From “Upscaling” to Uhauling: Perspectives on Black/Queer Gentrification in Conversation
On April 14th @ 7pm EST
How do the politics of gentrification play out across race, class, gender, and sexuality? What do these politics look like, and how must we intervene in them to produce a Black and queer city? Join Brandi Summers (UC Berekeley), author of Black in Place: The Spatial Aesthetics of Race in a Post-Chocolate City, and Jen Jack Gieseking (U of Kentucky), author of A Queer New York: Geographies of Lesbians, Dykes, and Queers, as they are joined in conversation with Desiree Fields (UC Berekeley) to discuss the similarities, differences, and incommensurabilities between their “Queer New York” and the “Post-Chocolate City,” their participants, and the processes of gentrification in the late 20th and early 21st century US cities.
A Queer New York: Geographies of Lesbians, Dykes, and Queers by Jen Jack Gieseking
Over the past few decades, rapid gentrification in New York City has led to the disappearance of many lesbian and queer spaces, displacing some of the most marginalized members of the LGBTQ+ community. In A Queer New York, Jen Jack Gieseking maps both the political, economic, and geographic dispossession and survivance of lesbian and queer communities. A Queer New York is an eye-opening account of how lesbians and queers have succeeded in carving out spaces—and lives—in a city that has consistently pushed its most vulnerable citizens away, and, in so doing, contributed to twenty-first century gentrification and urban development.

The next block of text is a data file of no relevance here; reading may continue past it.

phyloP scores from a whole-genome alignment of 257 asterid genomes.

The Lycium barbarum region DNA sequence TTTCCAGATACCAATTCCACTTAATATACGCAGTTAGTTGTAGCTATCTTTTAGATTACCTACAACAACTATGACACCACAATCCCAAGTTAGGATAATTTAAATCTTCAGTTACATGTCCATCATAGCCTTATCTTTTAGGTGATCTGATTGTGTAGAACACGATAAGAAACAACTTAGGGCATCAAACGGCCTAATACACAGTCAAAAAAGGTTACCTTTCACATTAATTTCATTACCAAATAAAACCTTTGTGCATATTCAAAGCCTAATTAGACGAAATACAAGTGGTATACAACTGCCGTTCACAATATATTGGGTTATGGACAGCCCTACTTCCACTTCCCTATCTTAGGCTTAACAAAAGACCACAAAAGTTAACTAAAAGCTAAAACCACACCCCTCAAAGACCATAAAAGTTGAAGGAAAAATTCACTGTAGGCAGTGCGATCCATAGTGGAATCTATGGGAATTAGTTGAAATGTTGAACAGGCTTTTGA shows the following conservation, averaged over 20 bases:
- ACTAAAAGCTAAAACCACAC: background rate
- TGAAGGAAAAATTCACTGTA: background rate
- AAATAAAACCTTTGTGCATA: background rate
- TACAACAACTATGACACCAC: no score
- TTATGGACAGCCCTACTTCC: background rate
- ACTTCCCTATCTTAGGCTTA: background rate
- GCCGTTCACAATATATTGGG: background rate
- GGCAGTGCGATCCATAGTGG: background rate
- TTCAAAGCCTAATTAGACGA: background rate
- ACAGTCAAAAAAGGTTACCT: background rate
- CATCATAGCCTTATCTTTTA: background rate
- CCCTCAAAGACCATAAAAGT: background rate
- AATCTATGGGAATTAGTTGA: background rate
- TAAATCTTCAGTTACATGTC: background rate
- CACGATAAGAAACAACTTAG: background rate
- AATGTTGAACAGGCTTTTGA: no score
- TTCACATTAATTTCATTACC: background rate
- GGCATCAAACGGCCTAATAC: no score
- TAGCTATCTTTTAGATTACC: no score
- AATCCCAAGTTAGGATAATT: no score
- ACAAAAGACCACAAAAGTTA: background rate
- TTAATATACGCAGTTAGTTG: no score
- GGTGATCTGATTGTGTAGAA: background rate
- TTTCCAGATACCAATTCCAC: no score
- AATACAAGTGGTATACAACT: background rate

Black in Place: The Spatial Aesthetics of Race in a Post-Chocolate City by Brandi Summers
While Washington, D.C., is still often referred to as “Chocolate City,” it has undergone significant demographic, political, and economic change in the last decade. In D.C., no place represents this shift better than the H Street corridor. Brandi Thompson Summers documents D.C.’s shift to a “post-chocolate” cosmopolitan metropolis and offers a theoretical framework for understanding how blackness is aestheticized and deployed to organize landscapes and raise capital. In Black in Place, Summers analyzes how blackness—as a representation of diversity—is marketed to sell a progressive, “cool,” and authentic experience of being in and moving through an urban center.
Jen Jack Gieseking (CUNY GC ‘13) is an urban and digital cultural geographer and environmental psychologist. They are assistant professor of Geography at the University of Kentucky. His first monograph, A Queer New York: Geographies of Lesbians, Dykes, and Queers, 1983-2008 (NYU Press, 2020), is a historical geography of contemporary lesbian-queer society and economies in New York City. As part of his commitment to public queer history, Jack created a companion website including interactive maps of over 3,000 lesbian and queer places and organizations that they gathered from archival sources: jgieseking.org/AQNY. They co-edited The People, Place, and Space Reader (Routledge, 2014) with William Mangold, Cindi Katz, Setha Low, and Susan Saegert. Jack is presently conducting research on trans people’s use of Tumblr as a site of cultural production, and trans medical and health knowledge. Their next book, Queering Settler Cosmopolitanism: Dyke Bars, Activist Zaps, and Lesbian Styles in the Making of New York City, will address the ways mainstream media, politicians, and corporations portray white, middle-class lesbians, queers, and trans people as cosmopolitan citizens, which in turn maintains the racist, settler, and capitalist city. They are Managing Editor of ACME: International Journal of Critical Geography, the only fully open access journal in geography. He can be found on Twitter at @jgieseking or via his website jgieseking.org.